Making these decisions and being disciplined enough to follow each person’s known preferences helps me better connect with the various individuals in my orbit. Is this tiring at times? Yes. Is it necessary? Absolutely.

How to Improve Interpersonal Skills

There are tons of resources to teach interpersonal skills. I love books such as Leadership Presence by Belle Linda Halpern and Kathy Lubar, and The 5 Love Languages by Gary Chapman.

There are also a host of books and articles on emotional intelligence, which is the ability to manage one’s emotions and perceive and adapt to others’ emotions. Emotional intelligence is likewise a critical component of positive interpersonal relations. You can learn more about it in this article: What Is Emotional Intelligence and Why It Is Important

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Active and mindful listening also support improved interpersonal skills. I recommend you take a look at this piece: Active Listening – A Skill That Everyone Should Master

I have further found that humility helps a ton with interpersonal skills. It takes humility to admit you have more to learn and that you can learn from the people around you. In fact, everyone with whom you interact has a lesson to teach you. And employers are increasingly looking for team members who are lifelong learners, meaning they believe there is always room for growth and professional and personal development.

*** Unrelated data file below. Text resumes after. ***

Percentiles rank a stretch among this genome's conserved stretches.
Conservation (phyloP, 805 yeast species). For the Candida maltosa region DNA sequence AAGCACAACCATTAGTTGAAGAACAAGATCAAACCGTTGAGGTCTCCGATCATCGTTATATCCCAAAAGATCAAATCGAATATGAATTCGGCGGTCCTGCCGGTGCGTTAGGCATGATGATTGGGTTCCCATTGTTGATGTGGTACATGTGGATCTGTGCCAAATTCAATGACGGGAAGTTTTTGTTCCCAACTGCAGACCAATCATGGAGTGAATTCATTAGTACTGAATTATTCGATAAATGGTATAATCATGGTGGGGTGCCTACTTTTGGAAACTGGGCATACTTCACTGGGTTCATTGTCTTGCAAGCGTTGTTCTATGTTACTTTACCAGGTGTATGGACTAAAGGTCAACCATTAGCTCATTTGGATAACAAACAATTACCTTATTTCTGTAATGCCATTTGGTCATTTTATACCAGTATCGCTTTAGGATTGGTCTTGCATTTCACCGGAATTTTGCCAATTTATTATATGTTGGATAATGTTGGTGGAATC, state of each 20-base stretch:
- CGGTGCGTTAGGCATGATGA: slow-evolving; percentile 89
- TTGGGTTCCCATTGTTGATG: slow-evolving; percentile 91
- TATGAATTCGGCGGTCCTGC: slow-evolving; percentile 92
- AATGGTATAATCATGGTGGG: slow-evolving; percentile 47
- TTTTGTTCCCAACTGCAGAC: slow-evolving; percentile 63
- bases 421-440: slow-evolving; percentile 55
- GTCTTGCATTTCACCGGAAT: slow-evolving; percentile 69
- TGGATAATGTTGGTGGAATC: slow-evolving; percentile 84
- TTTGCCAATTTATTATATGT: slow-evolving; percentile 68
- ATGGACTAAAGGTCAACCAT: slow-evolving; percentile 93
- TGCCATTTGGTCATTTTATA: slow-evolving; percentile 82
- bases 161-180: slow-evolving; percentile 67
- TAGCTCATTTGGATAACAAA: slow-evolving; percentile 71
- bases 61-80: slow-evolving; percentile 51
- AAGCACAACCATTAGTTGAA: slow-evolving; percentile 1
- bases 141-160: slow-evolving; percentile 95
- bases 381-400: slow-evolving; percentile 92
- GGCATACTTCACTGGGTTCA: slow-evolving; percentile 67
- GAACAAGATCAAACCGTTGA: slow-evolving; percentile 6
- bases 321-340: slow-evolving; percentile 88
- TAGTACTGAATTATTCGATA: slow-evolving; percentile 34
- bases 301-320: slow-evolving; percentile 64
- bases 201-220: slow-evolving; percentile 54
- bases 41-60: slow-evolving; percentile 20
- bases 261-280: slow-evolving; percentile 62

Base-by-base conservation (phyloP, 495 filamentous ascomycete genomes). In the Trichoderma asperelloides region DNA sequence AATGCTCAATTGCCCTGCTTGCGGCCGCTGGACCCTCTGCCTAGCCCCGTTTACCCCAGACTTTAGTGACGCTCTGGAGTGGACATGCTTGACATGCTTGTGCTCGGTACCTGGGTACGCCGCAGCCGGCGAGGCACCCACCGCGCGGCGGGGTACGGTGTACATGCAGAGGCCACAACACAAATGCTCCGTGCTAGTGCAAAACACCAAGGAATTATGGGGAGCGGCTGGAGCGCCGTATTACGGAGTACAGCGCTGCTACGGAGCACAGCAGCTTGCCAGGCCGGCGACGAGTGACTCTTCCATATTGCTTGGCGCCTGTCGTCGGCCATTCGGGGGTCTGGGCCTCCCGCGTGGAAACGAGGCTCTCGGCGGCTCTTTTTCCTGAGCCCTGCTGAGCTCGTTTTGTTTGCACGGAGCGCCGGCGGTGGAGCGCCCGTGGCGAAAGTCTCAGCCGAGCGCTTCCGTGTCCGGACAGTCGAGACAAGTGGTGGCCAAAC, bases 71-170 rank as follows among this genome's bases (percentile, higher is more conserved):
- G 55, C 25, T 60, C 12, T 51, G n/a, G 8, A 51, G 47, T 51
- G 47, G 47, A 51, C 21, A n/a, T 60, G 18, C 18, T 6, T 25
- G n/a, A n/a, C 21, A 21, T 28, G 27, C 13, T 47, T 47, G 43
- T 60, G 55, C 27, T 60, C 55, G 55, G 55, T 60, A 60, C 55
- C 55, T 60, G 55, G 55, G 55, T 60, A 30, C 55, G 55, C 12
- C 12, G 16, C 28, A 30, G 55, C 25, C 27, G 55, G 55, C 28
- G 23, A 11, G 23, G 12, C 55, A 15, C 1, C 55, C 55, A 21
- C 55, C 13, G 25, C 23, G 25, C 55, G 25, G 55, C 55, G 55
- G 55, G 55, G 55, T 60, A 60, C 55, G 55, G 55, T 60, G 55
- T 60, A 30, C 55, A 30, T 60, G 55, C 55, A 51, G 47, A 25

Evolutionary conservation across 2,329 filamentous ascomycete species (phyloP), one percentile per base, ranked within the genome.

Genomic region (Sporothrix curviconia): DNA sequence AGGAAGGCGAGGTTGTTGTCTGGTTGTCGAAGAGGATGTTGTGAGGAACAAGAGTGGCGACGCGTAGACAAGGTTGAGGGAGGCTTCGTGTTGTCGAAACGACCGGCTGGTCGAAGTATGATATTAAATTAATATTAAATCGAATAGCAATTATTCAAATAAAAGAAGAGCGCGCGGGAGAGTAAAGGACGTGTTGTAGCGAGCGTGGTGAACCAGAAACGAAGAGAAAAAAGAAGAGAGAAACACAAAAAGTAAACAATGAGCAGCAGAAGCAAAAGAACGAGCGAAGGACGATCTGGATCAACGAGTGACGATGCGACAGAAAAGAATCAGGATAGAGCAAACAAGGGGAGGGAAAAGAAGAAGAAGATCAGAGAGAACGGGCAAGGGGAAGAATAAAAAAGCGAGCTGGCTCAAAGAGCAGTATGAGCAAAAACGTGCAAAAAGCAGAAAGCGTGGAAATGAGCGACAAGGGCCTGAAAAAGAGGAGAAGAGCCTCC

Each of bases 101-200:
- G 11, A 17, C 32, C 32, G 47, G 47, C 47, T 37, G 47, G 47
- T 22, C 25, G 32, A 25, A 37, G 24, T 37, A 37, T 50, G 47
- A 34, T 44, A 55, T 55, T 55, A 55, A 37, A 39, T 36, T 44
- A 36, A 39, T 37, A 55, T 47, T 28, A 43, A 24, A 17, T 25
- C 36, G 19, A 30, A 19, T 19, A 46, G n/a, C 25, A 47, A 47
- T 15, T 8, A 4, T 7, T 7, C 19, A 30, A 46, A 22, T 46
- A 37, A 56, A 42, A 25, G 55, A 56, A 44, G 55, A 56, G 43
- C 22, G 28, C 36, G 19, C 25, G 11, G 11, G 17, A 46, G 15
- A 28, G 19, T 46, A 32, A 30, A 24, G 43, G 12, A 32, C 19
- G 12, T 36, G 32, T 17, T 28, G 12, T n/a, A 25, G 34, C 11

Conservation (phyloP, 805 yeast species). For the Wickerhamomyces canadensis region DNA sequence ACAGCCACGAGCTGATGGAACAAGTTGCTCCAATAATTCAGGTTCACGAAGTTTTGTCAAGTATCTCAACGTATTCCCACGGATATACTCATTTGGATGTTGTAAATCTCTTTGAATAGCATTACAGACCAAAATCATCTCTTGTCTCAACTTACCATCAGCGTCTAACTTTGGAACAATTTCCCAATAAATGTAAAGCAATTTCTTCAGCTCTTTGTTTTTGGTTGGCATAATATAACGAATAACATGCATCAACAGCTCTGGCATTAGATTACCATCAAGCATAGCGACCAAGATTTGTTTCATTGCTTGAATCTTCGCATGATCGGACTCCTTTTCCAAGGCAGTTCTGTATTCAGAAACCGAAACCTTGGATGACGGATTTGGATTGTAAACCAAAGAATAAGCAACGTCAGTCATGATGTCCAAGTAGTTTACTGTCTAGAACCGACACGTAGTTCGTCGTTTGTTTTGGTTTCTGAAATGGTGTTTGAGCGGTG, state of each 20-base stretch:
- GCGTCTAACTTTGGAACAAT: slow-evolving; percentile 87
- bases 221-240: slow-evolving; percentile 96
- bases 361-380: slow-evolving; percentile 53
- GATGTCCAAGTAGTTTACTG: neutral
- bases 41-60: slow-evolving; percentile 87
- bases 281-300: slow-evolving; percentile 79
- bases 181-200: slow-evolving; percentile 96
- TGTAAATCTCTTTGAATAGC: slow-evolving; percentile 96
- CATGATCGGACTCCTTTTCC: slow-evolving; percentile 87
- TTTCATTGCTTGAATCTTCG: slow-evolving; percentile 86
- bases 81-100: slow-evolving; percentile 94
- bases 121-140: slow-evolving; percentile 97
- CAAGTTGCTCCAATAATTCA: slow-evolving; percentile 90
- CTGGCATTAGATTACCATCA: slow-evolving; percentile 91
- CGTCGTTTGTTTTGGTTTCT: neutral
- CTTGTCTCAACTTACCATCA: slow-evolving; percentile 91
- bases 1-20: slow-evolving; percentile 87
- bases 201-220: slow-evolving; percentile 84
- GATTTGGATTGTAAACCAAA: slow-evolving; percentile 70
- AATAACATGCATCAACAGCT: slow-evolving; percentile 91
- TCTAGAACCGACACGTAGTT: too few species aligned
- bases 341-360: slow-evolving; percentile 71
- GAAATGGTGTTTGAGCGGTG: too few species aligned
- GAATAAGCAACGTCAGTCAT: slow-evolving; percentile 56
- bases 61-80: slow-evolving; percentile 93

Forbes contributor Kevin H. Johnson noted in a July 2018 article,

“That’s why, when anyone asks what the next ‘hot’ skill will be, I say it’s the same skill that will serve people today, tomorrow, and far into the future—the ability to learn.”

Don’t overlook introspection.

While interpersonal skills may seem simple enough, introspection is critical to learning where and in what ways you need to grow.

Through introspection and observation, I have learned that my interpersonal skills suffer when I am sleep deprived, because then I am short-tempered and irritable. I’ve observed this connection over a significant period in my life. Unsurprisingly, it is also true of others. Fellow LifeHack contributor, health coach and personal trainer Jamie Logie noted:

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When you are chronically sleep deprived, it really does a number on you. A lack of sleep can keep your body in a constant state of stress and over time this can get pretty ugly. Elevated stress hormones can be involved in creating a bunch of pretty nasty conditions including anxiety, headaches and dizziness, weight gain, depression, stroke, hypertension, digestive disorders, immune system dysfunction, irritability.

Additionally, the Eunice Kennedy Shriver National Institute of Child Health and Human Development reported,

“Sleep deprivation can noticeably affect people’s performance, including their ability to think clearly, react quickly, and form memories. Sleep deprivation also affects mood, leading to irritability; problems with relationships, especially for children and teenagers; and depression. Sleep deprivation can also increase anxiety.”

The point is, even as you are identifying ways to improve interpersonal skills, think about what is getting in the way. While sleep deprivation is a trigger for me, your stumbling block may be different.

The Bottom Line

You cannot fix what you do not know is broken. Even as you work to understand and apply interpersonal skills, spend some time in mindful meditation to get clear on what is holding you back from developing solid relationships.

Featured photo credit: Austin Distel via unsplash.com